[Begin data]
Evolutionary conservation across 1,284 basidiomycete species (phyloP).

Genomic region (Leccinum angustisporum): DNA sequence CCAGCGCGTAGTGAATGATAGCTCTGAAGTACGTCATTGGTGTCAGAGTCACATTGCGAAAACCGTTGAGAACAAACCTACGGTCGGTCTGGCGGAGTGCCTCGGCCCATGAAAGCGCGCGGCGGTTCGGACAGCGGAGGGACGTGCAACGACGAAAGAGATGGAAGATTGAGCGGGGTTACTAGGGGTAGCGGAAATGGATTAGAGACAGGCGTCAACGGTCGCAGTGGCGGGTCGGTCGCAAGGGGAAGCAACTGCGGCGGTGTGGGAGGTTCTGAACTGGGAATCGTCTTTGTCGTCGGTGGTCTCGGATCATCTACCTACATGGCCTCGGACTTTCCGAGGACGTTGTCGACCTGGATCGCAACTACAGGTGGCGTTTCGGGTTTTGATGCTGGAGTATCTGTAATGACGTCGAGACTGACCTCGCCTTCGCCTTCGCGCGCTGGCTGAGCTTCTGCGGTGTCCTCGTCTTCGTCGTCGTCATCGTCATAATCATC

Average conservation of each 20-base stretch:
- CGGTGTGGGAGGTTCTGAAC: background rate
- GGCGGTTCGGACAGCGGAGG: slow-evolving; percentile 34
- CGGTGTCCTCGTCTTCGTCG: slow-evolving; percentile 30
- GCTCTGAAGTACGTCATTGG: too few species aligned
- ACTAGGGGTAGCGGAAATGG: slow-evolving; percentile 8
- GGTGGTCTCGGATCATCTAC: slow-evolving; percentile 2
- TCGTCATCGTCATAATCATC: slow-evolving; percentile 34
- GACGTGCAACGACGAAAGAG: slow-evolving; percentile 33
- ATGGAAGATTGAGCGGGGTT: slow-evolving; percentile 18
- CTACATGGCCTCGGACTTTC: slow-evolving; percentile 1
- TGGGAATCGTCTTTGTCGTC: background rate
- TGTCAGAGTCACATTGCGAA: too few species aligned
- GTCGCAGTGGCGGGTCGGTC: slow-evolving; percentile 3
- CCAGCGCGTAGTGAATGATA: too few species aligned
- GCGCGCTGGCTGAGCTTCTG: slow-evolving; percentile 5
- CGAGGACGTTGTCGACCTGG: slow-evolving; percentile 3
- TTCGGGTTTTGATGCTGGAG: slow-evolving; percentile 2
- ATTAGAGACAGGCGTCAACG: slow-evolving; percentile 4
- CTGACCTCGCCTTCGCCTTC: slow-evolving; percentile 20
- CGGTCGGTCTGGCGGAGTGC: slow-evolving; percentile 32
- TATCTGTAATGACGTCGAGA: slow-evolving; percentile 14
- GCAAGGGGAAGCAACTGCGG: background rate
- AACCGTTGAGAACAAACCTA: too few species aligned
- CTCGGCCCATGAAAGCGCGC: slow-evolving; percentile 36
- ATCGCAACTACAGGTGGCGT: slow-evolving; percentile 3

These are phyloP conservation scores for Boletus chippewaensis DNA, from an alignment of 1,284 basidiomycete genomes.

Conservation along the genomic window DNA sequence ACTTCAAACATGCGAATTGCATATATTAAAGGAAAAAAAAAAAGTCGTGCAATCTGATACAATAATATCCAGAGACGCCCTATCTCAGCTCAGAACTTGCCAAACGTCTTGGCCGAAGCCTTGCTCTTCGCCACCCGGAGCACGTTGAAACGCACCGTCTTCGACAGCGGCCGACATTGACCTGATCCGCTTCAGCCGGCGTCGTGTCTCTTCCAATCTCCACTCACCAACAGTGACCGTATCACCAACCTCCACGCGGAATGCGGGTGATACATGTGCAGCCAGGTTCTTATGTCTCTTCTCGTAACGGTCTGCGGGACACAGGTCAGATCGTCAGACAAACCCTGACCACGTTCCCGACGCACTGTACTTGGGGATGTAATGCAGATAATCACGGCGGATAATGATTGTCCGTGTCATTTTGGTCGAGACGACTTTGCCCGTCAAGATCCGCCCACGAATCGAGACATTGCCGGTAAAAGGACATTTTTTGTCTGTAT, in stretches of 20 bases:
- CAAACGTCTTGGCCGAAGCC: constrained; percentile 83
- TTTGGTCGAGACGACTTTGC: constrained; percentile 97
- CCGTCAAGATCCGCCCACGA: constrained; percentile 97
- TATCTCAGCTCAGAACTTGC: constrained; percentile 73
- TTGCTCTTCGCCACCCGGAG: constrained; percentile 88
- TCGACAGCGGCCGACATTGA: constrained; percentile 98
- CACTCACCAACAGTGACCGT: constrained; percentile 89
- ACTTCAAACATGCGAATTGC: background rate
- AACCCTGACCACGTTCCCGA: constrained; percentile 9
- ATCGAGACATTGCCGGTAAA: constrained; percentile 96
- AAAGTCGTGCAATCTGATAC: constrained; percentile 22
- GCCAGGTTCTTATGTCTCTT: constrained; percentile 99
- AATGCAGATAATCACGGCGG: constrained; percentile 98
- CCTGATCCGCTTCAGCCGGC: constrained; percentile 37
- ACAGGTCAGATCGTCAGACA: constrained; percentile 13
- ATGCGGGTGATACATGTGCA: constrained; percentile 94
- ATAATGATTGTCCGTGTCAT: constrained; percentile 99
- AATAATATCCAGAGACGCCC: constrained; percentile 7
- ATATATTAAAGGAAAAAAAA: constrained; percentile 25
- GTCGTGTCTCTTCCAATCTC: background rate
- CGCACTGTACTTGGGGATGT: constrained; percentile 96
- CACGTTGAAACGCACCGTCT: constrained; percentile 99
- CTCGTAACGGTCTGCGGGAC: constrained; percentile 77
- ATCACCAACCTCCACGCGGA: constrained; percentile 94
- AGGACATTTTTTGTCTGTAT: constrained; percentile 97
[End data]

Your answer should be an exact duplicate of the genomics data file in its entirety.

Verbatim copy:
Evolutionary conservation across 1,284 basidiomycete species (phyloP).

Genomic region (Leccinum angustisporum): DNA sequence CCAGCGCGTAGTGAATGATAGCTCTGAAGTACGTCATTGGTGTCAGAGTCACATTGCGAAAACCGTTGAGAACAAACCTACGGTCGGTCTGGCGGAGTGCCTCGGCCCATGAAAGCGCGCGGCGGTTCGGACAGCGGAGGGACGTGCAACGACGAAAGAGATGGAAGATTGAGCGGGGTTACTAGGGGTAGCGGAAATGGATTAGAGACAGGCGTCAACGGTCGCAGTGGCGGGTCGGTCGCAAGGGGAAGCAACTGCGGCGGTGTGGGAGGTTCTGAACTGGGAATCGTCTTTGTCGTCGGTGGTCTCGGATCATCTACCTACATGGCCTCGGACTTTCCGAGGACGTTGTCGACCTGGATCGCAACTACAGGTGGCGTTTCGGGTTTTGATGCTGGAGTATCTGTAATGACGTCGAGACTGACCTCGCCTTCGCCTTCGCGCGCTGGCTGAGCTTCTGCGGTGTCCTCGTCTTCGTCGTCGTCATCGTCATAATCATC

Average conservation of each 20-base stretch:
- CGGTGTGGGAGGTTCTGAAC: background rate
- GGCGGTTCGGACAGCGGAGG: slow-evolving; percentile 34
- CGGTGTCCTCGTCTTCGTCG: slow-evolving; percentile 30
- GCTCTGAAGTACGTCATTGG: too few species aligned
- ACTAGGGGTAGCGGAAATGG: slow-evolving; percentile 8
- GGTGGTCTCGGATCATCTAC: slow-evolving; percentile 2
- TCGTCATCGTCATAATCATC: slow-evolving; percentile 34
- GACGTGCAACGACGAAAGAG: slow-evolving; percentile 33
- ATGGAAGATTGAGCGGGGTT: slow-evolving; percentile 18
- CTACATGGCCTCGGACTTTC: slow-evolving; percentile 1
- TGGGAATCGTCTTTGTCGTC: background rate
- TGTCAGAGTCACATTGCGAA: too few species aligned
- GTCGCAGTGGCGGGTCGGTC: slow-evolving; percentile 3
- CCAGCGCGTAGTGAATGATA: too few species aligned
- GCGCGCTGGCTGAGCTTCTG: slow-evolving; percentile 5
- CGAGGACGTTGTCGACCTGG: slow-evolving; percentile 3
- TTCGGGTTTTGATGCTGGAG: slow-evolving; percentile 2
- ATTAGAGACAGGCGTCAACG: slow-evolving; percentile 4
- CTGACCTCGCCTTCGCCTTC: slow-evolving; percentile 20
- CGGTCGGTCTGGCGGAGTGC: slow-evolving; percentile 32
- TATCTGTAATGACGTCGAGA: slow-evolving; percentile 14
- GCAAGGGGAAGCAACTGCGG: background rate
- AACCGTTGAGAACAAACCTA: too few species aligned
- CTCGGCCCATGAAAGCGCGC: slow-evolving; percentile 36
- ATCGCAACTACAGGTGGCGT: slow-evolving; percentile 3

These are phyloP conservation scores for Boletus chippewaensis DNA, from an alignment of 1,284 basidiomycete genomes.

Conservation along the genomic window DNA sequence ACTTCAAACATGCGAATTGCATATATTAAAGGAAAAAAAAAAAGTCGTGCAATCTGATACAATAATATCCAGAGACGCCCTATCTCAGCTCAGAACTTGCCAAACGTCTTGGCCGAAGCCTTGCTCTTCGCCACCCGGAGCACGTTGAAACGCACCGTCTTCGACAGCGGCCGACATTGACCTGATCCGCTTCAGCCGGCGTCGTGTCTCTTCCAATCTCCACTCACCAACAGTGACCGTATCACCAACCTCCACGCGGAATGCGGGTGATACATGTGCAGCCAGGTTCTTATGTCTCTTCTCGTAACGGTCTGCGGGACACAGGTCAGATCGTCAGACAAACCCTGACCACGTTCCCGACGCACTGTACTTGGGGATGTAATGCAGATAATCACGGCGGATAATGATTGTCCGTGTCATTTTGGTCGAGACGACTTTGCCCGTCAAGATCCGCCCACGAATCGAGACATTGCCGGTAAAAGGACATTTTTTGTCTGTAT, in stretches of 20 bases:
- CAAACGTCTTGGCCGAAGCC: constrained; percentile 83
- TTTGGTCGAGACGACTTTGC: constrained; percentile 97
- CCGTCAAGATCCGCCCACGA: constrained; percentile 97
- TATCTCAGCTCAGAACTTGC: constrained; percentile 73
- TTGCTCTTCGCCACCCGGAG: constrained; percentile 88
- TCGACAGCGGCCGACATTGA: constrained; percentile 98
- CACTCACCAACAGTGACCGT: constrained; percentile 89
- ACTTCAAACATGCGAATTGC: background rate
- AACCCTGACCACGTTCCCGA: constrained; percentile 9
- ATCGAGACATTGCCGGTAAA: constrained; percentile 96
- AAAGTCGTGCAATCTGATAC: constrained; percentile 22
- GCCAGGTTCTTATGTCTCTT: constrained; percentile 99
- AATGCAGATAATCACGGCGG: constrained; percentile 98
- CCTGATCCGCTTCAGCCGGC: constrained; percentile 37
- ACAGGTCAGATCGTCAGACA: constrained; percentile 13
- ATGCGGGTGATACATGTGCA: constrained; percentile 94
- ATAATGATTGTCCGTGTCAT: constrained; percentile 99
- AATAATATCCAGAGACGCCC: constrained; percentile 7
- ATATATTAAAGGAAAAAAAA: constrained; percentile 25
- GTCGTGTCTCTTCCAATCTC: background rate
- CGCACTGTACTTGGGGATGT: constrained; percentile 96
- CACGTTGAAACGCACCGTCT: constrained; percentile 99
- CTCGTAACGGTCTGCGGGAC: constrained; percentile 77
- ATCACCAACCTCCACGCGGA: constrained; percentile 94
- AGGACATTTTTTGTCTGTAT: constrained; percentile 97